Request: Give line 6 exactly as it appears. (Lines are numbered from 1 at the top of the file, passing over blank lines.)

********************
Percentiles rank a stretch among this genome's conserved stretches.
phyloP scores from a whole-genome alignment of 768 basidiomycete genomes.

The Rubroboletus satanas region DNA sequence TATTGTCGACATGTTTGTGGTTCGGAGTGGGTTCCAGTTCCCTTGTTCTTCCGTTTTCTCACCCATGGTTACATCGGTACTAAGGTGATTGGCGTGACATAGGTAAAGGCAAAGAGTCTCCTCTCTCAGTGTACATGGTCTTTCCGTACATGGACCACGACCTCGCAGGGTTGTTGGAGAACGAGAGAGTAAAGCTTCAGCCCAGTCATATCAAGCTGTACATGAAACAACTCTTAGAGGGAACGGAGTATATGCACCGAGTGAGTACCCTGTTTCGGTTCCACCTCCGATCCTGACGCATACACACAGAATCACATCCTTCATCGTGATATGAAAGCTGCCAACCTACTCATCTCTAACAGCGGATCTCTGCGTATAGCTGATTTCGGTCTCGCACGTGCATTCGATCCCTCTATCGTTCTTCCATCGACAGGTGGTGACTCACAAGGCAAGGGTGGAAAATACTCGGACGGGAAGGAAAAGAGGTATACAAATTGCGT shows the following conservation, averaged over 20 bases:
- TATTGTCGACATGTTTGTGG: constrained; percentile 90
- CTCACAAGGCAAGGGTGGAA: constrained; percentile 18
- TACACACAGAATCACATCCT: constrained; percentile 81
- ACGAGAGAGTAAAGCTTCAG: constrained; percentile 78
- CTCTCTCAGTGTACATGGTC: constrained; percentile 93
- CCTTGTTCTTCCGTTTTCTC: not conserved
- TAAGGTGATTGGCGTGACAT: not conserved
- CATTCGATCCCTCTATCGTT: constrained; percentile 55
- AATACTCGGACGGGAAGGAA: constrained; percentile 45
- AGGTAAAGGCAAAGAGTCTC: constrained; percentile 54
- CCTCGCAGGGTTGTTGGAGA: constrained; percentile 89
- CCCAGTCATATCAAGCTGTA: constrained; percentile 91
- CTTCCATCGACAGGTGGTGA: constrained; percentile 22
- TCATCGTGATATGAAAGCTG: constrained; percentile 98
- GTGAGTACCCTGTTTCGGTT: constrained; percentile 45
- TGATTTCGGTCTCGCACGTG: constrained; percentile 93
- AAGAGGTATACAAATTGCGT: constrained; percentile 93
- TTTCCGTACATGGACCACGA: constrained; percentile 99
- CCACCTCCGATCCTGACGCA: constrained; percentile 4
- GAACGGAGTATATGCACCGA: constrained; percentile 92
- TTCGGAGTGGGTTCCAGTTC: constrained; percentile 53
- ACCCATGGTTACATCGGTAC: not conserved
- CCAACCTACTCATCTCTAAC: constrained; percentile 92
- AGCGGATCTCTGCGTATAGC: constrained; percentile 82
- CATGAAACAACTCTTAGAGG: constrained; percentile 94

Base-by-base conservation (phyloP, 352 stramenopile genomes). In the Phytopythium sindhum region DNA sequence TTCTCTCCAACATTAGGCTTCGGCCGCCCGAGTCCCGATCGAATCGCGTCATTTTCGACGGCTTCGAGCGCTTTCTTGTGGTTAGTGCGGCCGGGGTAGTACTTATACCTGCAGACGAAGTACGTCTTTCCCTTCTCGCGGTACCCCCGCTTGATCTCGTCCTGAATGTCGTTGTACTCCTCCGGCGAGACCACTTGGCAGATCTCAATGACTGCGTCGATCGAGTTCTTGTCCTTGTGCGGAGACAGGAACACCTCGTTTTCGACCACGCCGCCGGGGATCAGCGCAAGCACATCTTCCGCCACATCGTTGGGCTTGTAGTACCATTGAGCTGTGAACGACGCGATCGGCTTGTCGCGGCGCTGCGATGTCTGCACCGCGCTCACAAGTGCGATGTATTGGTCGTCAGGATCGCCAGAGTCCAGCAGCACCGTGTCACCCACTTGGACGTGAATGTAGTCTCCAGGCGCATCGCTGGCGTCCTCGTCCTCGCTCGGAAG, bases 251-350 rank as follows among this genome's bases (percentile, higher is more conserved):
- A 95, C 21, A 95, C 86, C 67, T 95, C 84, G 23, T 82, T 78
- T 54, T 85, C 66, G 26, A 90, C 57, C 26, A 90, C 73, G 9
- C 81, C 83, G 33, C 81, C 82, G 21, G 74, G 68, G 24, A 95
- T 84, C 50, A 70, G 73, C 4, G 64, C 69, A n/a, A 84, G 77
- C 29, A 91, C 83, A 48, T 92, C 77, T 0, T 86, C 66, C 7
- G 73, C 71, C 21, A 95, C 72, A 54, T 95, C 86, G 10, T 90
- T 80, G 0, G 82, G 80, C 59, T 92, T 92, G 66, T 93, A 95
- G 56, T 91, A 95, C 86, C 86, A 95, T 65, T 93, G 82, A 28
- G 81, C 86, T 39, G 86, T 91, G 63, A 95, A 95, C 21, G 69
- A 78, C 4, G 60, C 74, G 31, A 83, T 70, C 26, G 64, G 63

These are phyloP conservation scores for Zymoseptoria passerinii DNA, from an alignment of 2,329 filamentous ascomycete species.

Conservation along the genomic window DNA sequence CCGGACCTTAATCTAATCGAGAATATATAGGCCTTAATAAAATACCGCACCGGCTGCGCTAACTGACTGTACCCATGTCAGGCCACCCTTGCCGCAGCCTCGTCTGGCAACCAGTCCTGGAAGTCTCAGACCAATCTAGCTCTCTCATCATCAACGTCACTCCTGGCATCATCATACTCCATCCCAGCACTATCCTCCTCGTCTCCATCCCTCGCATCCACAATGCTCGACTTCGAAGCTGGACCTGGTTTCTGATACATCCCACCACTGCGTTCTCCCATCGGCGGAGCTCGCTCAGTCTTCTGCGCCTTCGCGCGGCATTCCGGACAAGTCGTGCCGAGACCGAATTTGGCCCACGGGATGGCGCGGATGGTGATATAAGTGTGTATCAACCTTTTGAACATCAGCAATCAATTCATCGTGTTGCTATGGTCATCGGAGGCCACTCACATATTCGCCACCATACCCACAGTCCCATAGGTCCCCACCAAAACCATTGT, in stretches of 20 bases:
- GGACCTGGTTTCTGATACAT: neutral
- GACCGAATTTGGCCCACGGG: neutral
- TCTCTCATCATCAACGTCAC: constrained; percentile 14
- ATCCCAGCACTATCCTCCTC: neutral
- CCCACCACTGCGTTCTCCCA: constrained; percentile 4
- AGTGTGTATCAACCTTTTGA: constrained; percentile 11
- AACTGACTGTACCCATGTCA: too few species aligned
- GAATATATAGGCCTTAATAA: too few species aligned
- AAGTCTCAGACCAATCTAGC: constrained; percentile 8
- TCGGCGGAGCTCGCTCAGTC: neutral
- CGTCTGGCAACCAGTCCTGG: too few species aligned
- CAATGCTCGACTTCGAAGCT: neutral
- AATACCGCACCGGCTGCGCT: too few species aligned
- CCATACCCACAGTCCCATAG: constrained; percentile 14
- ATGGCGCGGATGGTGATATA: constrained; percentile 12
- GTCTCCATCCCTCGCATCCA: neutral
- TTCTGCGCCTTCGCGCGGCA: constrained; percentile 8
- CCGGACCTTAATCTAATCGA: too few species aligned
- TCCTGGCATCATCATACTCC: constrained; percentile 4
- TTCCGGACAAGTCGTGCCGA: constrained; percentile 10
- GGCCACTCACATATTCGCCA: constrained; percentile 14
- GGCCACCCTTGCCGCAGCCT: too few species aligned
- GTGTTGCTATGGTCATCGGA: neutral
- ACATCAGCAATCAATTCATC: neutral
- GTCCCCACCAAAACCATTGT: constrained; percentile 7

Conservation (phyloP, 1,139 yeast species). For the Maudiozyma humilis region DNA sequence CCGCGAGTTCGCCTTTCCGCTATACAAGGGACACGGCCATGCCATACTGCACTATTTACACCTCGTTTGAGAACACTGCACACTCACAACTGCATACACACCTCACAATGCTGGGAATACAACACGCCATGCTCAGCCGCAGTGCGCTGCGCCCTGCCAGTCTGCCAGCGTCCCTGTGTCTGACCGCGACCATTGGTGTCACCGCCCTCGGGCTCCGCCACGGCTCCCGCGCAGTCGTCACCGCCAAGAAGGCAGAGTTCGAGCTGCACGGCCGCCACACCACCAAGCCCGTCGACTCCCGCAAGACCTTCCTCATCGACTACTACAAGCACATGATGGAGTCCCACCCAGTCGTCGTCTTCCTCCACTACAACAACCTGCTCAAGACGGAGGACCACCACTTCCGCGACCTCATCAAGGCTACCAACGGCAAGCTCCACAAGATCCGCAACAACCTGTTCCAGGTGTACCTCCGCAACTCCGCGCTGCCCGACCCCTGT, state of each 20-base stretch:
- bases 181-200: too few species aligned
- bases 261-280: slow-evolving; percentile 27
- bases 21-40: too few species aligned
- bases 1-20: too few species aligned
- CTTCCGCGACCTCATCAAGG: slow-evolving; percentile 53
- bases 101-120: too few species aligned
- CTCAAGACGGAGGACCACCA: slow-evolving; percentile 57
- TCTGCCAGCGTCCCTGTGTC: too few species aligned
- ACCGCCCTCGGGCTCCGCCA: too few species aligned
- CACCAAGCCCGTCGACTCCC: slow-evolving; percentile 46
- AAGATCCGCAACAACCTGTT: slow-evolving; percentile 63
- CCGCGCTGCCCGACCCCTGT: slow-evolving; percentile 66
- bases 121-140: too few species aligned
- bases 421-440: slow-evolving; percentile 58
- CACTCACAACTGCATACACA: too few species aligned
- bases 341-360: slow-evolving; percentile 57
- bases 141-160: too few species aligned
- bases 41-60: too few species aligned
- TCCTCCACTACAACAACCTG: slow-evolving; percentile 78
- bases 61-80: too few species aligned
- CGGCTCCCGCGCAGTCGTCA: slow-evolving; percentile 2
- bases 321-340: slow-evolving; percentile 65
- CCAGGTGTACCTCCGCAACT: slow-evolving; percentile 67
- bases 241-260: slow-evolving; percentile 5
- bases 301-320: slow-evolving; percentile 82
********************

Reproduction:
- TACACACAGAATCACATCCT: constrained; percentile 81